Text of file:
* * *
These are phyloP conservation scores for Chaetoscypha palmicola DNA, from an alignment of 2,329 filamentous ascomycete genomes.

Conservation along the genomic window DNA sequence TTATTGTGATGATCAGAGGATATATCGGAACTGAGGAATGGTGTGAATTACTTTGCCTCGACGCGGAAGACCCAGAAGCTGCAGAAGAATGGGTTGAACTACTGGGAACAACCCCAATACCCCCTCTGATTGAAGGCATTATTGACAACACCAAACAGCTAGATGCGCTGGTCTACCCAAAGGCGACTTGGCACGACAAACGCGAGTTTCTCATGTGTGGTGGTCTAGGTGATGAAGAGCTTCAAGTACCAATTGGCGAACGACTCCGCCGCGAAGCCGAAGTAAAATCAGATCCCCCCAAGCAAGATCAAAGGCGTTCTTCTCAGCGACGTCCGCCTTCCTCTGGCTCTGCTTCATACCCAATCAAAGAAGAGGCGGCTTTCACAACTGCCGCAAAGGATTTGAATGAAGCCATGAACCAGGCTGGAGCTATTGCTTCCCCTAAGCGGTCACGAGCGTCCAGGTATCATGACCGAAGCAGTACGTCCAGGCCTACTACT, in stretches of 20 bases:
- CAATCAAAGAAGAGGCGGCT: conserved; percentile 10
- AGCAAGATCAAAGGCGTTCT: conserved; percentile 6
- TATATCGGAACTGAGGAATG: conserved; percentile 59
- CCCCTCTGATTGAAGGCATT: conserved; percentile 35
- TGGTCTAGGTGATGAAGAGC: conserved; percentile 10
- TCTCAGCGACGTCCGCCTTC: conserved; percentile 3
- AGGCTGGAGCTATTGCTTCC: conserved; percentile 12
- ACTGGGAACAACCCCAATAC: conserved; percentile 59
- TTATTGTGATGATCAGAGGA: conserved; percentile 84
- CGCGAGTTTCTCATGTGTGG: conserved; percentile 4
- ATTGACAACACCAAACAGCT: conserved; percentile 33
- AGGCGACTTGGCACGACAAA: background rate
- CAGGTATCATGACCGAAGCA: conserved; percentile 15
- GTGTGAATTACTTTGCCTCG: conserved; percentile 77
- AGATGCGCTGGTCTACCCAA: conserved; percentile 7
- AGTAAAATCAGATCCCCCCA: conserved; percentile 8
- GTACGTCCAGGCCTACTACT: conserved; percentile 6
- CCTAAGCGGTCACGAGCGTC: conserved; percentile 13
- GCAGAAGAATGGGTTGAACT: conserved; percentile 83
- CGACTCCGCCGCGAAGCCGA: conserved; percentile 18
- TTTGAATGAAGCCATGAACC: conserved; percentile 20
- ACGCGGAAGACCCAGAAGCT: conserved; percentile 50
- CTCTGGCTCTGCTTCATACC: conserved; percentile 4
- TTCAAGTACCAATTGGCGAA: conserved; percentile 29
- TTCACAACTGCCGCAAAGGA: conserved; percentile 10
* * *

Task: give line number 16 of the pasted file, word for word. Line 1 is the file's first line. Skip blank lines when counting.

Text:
- GTGTGAATTACTTTGCCTCG: conserved; percentile 77